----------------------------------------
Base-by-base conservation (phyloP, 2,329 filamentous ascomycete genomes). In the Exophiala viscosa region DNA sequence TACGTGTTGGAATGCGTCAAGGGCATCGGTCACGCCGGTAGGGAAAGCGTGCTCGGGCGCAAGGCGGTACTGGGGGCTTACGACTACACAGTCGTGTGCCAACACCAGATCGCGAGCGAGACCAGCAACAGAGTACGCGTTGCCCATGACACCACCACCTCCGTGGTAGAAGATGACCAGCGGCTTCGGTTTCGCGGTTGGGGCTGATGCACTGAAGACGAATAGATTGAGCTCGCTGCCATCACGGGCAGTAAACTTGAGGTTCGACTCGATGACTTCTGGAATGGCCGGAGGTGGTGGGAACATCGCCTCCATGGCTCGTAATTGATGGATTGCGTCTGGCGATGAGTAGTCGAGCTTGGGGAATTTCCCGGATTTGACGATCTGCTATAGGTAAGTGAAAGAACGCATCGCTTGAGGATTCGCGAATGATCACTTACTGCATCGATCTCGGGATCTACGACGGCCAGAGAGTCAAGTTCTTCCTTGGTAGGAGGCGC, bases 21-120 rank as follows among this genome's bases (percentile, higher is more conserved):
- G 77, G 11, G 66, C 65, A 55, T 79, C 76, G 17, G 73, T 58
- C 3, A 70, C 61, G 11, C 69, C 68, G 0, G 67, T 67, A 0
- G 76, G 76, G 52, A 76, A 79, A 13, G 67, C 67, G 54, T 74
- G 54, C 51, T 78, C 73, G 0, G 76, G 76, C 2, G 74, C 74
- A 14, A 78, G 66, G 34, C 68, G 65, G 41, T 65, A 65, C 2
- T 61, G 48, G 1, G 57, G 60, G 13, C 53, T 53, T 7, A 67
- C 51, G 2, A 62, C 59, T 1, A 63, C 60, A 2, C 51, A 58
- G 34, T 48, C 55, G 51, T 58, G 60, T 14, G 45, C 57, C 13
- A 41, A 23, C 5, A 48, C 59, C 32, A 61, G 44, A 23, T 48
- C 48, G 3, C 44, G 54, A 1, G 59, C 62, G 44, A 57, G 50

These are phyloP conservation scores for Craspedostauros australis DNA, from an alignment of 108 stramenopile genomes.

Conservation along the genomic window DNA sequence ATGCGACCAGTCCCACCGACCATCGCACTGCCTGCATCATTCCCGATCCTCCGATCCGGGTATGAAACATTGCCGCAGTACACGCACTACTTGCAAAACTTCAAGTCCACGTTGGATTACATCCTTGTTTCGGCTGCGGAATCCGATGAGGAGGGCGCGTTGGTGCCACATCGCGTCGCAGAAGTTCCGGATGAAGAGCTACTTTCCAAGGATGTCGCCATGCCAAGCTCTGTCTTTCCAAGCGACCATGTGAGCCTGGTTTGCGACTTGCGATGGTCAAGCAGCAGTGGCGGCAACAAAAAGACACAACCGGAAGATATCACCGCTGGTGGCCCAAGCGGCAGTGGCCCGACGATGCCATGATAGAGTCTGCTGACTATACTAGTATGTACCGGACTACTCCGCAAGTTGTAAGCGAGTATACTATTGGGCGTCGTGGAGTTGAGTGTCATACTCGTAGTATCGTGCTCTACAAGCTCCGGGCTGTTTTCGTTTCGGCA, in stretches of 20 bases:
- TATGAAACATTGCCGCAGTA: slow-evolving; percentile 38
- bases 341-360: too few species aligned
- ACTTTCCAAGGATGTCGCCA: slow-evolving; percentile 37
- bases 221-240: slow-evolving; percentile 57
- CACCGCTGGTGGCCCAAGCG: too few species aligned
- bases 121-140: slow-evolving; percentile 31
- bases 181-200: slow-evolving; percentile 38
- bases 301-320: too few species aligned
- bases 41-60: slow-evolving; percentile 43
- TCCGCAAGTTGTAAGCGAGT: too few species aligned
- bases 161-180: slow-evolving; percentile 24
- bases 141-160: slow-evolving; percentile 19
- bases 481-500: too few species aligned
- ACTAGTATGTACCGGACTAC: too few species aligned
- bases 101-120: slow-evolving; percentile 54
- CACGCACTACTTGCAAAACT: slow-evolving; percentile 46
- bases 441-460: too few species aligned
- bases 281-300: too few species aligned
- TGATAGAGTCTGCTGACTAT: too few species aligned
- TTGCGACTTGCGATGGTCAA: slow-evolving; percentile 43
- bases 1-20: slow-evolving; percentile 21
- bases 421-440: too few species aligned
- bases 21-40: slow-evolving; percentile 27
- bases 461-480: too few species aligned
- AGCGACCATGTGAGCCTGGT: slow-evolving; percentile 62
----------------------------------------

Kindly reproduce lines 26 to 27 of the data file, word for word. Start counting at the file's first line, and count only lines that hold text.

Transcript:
- bases 481-500: too few species aligned
- ACTAGTATGTACCGGACTAC: too few species aligned